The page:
Over the weekend, U.S. Senator Harry Reid (D-NV, pictured) offered American online poker players hope that a Federal solution to licensing and regulation the game will come to fruition within the year.
After appearing on NBC’s “Meet the Press,” Reid was met outside the studios by Tony Batt of GamblingCompliance.com. Reid stated to Batt that the change of the U.S. Department of Justice’s stance regarding the Wire Act of 1961 should help to push efforts in Congress to pass Federal regulation of online poker.
“It’ll give us an incentive to get something done,” Reid told Batt as he left the “Meet the Press” studios. The senior Nevada Senator then outlined his reluctance to see any regulation of online poker done on a state-by-state basis: “We cannot have a series of laws around the country related to gaming. I know a lot about gaming… I’m a former chairman of the Nevada (Gaming) Commission and I think it’s very important that we have a national law.”
Reid indicated to GamingCompliance.com that he is in negotiations with Senator Jon Kyl (R-AZ, pictured), who is not seeking reelection in November and has been a stalwart in the fight against online gaming. Those negotiations are “making progress,” according to Reid, but it is unclear when such legislation would make its way to the floor of the Senate.
Speculation has been rampant that any proposed online poker legislation could potentially be attached to a bill to extend the Federal payroll tax legislation, which could come next month. The Federal payroll tax “holiday” was a hotly contested issue in December.
Reid would not speculate on such a possibility of the online poker legislation being a “rider” on the payroll tax bill, saying, “I’m not going to get into how we’re going to get it done… We’re going to work together to get it.”
Reid and Kyl were, in part, the catalysts behind the change in the stance of the Justice Department’s views on online gaming. Last July, the two Senators sent a letter to the Justice Department asking for a reaffirmation of its position that all internet gaming, including online poker, was illegal under the Wire Act. GamblingCompliance.com opines that it was an attempt by Reid and Kyl to discourage states from their efforts to open up intrastate online gaming options.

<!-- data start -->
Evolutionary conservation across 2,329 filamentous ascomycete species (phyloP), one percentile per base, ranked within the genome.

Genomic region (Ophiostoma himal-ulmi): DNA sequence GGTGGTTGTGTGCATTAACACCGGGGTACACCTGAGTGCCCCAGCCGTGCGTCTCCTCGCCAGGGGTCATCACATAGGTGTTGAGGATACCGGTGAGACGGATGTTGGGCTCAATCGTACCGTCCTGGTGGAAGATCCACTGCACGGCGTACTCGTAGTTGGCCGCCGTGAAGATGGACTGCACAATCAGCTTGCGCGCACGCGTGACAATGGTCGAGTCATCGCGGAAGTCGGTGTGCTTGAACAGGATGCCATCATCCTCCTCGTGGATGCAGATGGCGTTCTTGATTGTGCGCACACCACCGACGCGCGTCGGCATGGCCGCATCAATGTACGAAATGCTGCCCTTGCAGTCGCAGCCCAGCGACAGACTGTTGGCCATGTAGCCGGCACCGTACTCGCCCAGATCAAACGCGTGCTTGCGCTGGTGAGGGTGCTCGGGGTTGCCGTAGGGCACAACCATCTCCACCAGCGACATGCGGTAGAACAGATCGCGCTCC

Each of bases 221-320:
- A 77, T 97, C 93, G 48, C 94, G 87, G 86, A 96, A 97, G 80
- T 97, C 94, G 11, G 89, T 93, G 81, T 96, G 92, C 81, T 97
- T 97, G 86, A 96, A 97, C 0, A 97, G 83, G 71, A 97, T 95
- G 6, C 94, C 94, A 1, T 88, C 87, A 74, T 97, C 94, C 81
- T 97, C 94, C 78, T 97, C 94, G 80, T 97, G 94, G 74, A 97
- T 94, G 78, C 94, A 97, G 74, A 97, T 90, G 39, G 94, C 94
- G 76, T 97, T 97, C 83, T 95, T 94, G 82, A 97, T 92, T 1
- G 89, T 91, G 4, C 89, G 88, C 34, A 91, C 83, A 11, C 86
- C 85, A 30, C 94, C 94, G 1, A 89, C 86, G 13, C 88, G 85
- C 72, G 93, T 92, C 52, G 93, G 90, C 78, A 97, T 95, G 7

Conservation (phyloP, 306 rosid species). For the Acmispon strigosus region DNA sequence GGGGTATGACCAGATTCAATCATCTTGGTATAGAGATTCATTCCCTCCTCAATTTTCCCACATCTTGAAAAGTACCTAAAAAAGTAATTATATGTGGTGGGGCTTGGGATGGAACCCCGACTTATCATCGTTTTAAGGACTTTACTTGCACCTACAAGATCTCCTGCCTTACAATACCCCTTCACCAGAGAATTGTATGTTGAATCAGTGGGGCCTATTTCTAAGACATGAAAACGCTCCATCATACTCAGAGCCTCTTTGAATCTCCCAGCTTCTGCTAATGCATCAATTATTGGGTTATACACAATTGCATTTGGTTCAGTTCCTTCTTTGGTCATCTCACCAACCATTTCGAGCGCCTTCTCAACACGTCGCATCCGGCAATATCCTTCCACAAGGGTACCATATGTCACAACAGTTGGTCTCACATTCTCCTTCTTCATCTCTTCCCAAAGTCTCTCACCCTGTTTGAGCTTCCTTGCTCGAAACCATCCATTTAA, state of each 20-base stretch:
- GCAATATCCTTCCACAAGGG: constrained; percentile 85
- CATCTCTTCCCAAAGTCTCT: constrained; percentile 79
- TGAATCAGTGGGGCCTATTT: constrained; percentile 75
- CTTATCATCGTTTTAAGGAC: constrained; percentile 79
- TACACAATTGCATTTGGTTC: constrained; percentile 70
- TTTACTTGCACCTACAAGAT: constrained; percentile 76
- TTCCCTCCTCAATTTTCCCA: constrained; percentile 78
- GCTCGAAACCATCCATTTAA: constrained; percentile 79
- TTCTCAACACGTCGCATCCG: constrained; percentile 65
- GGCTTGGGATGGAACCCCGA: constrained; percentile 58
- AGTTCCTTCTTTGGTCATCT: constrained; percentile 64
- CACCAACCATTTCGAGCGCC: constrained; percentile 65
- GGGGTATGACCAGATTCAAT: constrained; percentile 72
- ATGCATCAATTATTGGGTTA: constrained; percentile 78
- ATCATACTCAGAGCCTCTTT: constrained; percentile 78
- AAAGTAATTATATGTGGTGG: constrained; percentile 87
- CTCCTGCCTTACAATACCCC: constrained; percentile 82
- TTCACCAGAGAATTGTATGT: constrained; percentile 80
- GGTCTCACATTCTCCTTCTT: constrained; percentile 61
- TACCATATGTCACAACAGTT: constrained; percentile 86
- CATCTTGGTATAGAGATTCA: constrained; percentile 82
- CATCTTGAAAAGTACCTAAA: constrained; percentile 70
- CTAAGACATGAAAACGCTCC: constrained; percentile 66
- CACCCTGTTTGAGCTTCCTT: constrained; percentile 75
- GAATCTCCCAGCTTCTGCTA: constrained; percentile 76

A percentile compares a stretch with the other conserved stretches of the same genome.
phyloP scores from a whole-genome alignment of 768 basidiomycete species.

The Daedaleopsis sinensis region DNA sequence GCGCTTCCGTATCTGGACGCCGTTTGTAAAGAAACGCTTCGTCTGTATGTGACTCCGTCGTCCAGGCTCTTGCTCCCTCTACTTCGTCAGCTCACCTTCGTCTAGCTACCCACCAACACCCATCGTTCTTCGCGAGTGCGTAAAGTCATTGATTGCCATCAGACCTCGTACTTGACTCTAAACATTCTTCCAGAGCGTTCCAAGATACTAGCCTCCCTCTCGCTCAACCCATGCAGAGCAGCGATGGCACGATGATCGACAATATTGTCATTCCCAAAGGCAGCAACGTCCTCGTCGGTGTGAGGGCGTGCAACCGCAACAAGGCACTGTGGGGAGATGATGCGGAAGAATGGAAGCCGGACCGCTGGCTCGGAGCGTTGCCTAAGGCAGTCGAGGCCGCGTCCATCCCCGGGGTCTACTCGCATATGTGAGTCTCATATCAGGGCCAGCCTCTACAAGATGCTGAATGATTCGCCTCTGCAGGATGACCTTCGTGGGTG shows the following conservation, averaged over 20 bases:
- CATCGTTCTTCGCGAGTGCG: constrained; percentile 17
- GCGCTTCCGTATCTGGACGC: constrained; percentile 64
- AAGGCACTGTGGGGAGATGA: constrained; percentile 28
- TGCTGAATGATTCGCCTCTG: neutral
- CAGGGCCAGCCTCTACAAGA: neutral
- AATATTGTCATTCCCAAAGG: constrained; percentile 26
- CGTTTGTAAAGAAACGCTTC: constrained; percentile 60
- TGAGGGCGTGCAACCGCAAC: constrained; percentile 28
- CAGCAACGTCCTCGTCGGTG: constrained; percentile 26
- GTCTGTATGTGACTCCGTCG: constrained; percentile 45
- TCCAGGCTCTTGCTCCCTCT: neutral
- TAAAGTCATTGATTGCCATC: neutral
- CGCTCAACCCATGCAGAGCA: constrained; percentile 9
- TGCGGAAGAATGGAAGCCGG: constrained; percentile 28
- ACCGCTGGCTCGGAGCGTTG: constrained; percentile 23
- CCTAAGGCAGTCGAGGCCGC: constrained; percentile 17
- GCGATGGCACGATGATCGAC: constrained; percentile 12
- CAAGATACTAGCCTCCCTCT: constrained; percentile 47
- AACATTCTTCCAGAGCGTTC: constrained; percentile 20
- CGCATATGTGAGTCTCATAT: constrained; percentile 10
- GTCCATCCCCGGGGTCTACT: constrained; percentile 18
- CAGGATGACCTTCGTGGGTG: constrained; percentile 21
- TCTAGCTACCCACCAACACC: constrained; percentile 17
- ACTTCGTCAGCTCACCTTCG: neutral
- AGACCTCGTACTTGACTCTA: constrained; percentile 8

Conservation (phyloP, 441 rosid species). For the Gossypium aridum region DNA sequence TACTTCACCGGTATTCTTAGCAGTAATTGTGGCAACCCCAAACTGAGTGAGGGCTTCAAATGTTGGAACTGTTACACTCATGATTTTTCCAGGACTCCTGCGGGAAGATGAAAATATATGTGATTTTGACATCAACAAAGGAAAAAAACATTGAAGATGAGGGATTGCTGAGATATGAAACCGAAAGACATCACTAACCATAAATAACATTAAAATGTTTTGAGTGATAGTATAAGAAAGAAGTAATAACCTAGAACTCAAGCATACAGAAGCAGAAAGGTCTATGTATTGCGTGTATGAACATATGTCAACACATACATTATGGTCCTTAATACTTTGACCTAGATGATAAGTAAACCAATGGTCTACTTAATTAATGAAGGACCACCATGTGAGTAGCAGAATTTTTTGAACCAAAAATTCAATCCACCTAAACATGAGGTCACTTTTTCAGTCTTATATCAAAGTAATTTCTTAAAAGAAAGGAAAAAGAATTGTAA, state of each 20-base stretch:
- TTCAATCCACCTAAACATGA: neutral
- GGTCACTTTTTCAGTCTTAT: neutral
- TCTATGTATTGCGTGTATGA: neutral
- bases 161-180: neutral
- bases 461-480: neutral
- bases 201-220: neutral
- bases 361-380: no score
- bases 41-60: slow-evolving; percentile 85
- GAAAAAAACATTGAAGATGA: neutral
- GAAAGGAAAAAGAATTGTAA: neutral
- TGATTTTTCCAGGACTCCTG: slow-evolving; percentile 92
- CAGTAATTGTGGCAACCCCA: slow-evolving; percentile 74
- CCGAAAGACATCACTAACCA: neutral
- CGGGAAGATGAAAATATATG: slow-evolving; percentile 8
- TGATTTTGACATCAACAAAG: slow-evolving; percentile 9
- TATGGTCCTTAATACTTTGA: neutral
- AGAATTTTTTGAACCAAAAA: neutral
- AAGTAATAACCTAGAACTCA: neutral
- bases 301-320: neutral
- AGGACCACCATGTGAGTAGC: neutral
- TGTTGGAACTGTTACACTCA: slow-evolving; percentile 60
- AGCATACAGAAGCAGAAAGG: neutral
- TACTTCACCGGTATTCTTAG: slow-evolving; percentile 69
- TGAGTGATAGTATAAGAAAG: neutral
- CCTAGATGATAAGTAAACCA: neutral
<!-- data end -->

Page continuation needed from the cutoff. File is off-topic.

When the Department of Justice came out in December clarifying its stance on the Wire Act of 1961 – that the law only presumably applied to sports betting – GamblingCompliance.com quoted Joe Kelly, a business law professor at SUNY College in Buffalo, as saying, “Be careful of what you ask for, you just might get it.”
There are several reasons behind Kelly’s statement. By indicating that the Wire Act was only applicable to sports betting, the door was opened for the legalization of online gaming, lotteries, and bingo operations. The problem for the Federal Government, however, is that the DOJ’s clarification seemingly invited all 50 states to move on the issue; states could potentially move quicker to enact legislation than the Federal Government could.
Fifty different licenses for each state, and their differing regulations, could create a nightmare for potential gaming companies looking to get into the business, whereas a single Federal set of regulations would likely be more appealing to operators.
As of now, locales including Nevada and the District of Columbia have already adopted legislation for internet gaming within their borders, while several other states are preparing to step into the online gaming and poker business, including Iowa and California. Nevada is already vetting potential licensees.
Stay tuned to PocketFives for the latest poker legislation news.